Dyslexia is a general term for difficulties in learning to read, write and interpret symbols. In their book, The Dyslexic Advantage – Unlocking the hidden potential of the dyslexic brain Dr Brock L. Eide and Dr Fernette F. Eide have group dyslexic strengths into four categories:
Material reasoning: These are people who think in three dimension (3D). They tend to be creative (actors, designers, painters, sculptors), architects and landscapers. They have all they want to achieve in their mind. They can see the whole picture of their ideas. They learn best using diagrams and charts.
Narrative reasoning: They are great story tellers. They can create a story from something that happened in their past. They can relive their experiences and tell where they were, can describe an experience using images as it occurred 60 years ago.
They can do really good stories that relate to the present moment. They make good novelists. These are children who learn best through stories, but are poor in random facts and procedures.
This trait is found among screenwriters, lawyers and public speakers.
Interconnected reasoning: These are people whose idea of the world is a web. They look at very different situations and try to find the main idea that connects them. They are then able to connect an idea from different perspectives. These are people who do well in business. They can tell what decisions to make in order not to suffer in the future.
Dynamic reasoning: These are people who, with information on how the world looked years back, can predict the future with a high degree of certainty. They include economists, market analysts and weather forecasters.
EARLY INTERVENTION MAKES LEARNING A LOT EASIER
I have discovered that there is very little awareness of dyslexia in Kenya, and that most teachers, from preschool to secondary school, are not trained in special needs. I have visited several schools on a fact-finding mission.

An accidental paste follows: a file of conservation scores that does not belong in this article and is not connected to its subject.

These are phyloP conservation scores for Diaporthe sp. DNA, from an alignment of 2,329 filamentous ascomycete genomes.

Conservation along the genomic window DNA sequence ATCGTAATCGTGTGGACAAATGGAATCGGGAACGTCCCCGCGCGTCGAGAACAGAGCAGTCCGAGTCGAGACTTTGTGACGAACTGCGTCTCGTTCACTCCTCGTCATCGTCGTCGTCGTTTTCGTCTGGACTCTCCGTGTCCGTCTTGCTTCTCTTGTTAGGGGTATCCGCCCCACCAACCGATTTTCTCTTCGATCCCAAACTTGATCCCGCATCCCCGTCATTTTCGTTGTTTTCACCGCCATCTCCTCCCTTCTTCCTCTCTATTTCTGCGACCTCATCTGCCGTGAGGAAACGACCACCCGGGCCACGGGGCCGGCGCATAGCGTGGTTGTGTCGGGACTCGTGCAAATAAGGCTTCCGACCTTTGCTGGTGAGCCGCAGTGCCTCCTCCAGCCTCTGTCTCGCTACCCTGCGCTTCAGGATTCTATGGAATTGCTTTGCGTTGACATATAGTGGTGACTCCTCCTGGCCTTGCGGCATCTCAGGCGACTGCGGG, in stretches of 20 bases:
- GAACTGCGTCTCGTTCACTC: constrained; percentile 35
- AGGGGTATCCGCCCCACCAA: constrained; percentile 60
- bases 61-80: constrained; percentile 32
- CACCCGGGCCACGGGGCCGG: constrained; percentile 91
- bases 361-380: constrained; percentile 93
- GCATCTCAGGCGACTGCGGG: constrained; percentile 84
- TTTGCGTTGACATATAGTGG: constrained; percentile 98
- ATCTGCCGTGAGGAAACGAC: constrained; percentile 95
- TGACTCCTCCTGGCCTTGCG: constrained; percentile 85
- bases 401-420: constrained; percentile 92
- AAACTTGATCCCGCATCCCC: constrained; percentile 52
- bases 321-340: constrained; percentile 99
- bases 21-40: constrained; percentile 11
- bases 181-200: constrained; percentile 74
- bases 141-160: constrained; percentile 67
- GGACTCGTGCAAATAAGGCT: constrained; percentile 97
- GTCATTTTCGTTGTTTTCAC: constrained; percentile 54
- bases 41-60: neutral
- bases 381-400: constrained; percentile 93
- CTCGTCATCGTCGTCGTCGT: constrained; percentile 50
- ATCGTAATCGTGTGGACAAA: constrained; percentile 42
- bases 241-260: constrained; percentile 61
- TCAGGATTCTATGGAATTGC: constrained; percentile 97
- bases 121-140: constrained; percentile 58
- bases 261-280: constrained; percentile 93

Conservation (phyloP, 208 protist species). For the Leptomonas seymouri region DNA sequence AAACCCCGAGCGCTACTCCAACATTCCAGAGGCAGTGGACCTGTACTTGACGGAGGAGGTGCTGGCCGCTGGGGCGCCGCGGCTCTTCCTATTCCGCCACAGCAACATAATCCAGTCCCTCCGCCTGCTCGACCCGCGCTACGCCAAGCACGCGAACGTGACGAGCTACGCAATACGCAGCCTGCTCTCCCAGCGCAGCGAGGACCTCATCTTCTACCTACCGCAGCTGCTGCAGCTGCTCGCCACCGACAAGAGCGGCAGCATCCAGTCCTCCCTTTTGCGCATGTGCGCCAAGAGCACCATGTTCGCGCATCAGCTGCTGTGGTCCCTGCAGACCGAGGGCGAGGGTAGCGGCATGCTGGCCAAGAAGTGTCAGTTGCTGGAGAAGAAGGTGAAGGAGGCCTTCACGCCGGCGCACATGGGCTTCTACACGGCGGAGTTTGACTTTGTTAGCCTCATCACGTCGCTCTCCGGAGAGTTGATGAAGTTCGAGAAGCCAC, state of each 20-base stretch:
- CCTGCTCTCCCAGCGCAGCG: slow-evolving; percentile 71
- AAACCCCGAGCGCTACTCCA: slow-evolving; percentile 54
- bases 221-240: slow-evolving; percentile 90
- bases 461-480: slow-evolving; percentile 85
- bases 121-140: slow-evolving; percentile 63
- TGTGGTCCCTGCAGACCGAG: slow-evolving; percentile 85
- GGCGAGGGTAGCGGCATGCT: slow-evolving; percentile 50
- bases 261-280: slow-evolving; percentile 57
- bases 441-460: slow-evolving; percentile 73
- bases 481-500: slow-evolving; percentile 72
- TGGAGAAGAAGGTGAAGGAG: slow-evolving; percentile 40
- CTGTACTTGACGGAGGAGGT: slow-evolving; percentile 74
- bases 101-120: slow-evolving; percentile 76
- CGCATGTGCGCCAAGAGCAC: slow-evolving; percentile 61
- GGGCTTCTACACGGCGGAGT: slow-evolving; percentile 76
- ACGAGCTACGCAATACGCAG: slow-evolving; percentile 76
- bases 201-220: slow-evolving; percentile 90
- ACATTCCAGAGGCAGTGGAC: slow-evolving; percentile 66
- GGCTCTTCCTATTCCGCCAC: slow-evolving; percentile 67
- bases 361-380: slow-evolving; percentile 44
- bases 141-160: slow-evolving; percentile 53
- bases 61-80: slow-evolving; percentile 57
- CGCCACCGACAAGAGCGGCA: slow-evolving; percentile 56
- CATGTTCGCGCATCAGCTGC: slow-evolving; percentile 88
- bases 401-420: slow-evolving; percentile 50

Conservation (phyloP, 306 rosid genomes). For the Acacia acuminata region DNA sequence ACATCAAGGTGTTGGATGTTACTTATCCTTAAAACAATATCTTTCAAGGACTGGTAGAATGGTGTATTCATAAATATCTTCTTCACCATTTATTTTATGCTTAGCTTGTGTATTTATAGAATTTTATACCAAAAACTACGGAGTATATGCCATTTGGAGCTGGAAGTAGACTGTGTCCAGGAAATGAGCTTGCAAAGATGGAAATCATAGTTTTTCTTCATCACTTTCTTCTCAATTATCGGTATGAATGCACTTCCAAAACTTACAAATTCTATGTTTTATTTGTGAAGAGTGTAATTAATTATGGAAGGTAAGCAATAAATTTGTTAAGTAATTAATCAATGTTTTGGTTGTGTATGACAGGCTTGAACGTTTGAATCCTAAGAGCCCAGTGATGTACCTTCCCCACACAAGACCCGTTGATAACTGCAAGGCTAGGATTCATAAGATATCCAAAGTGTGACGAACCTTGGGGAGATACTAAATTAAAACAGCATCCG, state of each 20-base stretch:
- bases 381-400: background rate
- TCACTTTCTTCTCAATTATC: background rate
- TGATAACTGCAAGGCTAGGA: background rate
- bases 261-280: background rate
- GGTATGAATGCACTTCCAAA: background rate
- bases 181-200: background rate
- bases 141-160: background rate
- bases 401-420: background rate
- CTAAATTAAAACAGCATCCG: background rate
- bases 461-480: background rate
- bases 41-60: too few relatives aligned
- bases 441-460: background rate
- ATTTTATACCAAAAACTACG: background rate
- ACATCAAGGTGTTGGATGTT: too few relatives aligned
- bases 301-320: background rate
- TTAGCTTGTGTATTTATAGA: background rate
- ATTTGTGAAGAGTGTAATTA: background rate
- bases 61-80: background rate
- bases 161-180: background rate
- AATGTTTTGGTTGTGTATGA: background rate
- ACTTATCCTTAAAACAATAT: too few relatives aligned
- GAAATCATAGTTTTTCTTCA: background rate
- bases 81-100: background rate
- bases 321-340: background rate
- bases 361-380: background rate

In public schools, children with dyslexia are labelled stupid and lazy, and due to the pressure to keep up with the others, they drop out of school. The few teachers who have some awareness label dyslexics slow learners, and do not know how to help them. International private school children are screened and assessed for dyslexia right from pre-school. This ensures that intervention is done as early as possible.
I dedicate an hour every day to online research on dyslexia and post them on the Facebook page, Talk Dyslexia, to create awareness and understanding of dyslexia. I want to stir a national conversation on how dyslexia can be handled in public schools.
The earlier intervention can be made, the better for the dyslexic child since appropriate teaching methods can be developed. Children with dyslexia are good with numbers, but poor in reading and comprehension. They also tend to have bad handwriting.
Sometimes dyslexia presents similar to attention deficit hyperactive disorder (ADHD), so it is important for parents to have their child evaluated by a psychologist, or a special education teacher. There is nothing wrong with being dyslexic.
When diagnosed early, children can be guided to discover and nurture their natural talents. This gives them a competitive advantage in that particular field, instead of having them struggling in school, yet there is more to life than reading and writing.
I highly suspect that my case could be a form of genetic dyslexia and that my dad, a successful farmer, over 100 years old and who did not go to school could be dyslexic. I see so much of my father in me. His love for trees, his way of doing things, and my passion for landscaping.
I also suspect that my elder brother, another very successful farmer, could be a severe case of dyslexia. Both of us were struggled in school and there was pressure for us to keep up.
Among my siblings, there are three engineers and a pilot. They can now see how different I felt working hard in school with not much academic progress.
The discovery that I have dyslexia has taken away all my fears and insecurities. Look, I am talking. I am not shy anymore. I have found a new me.”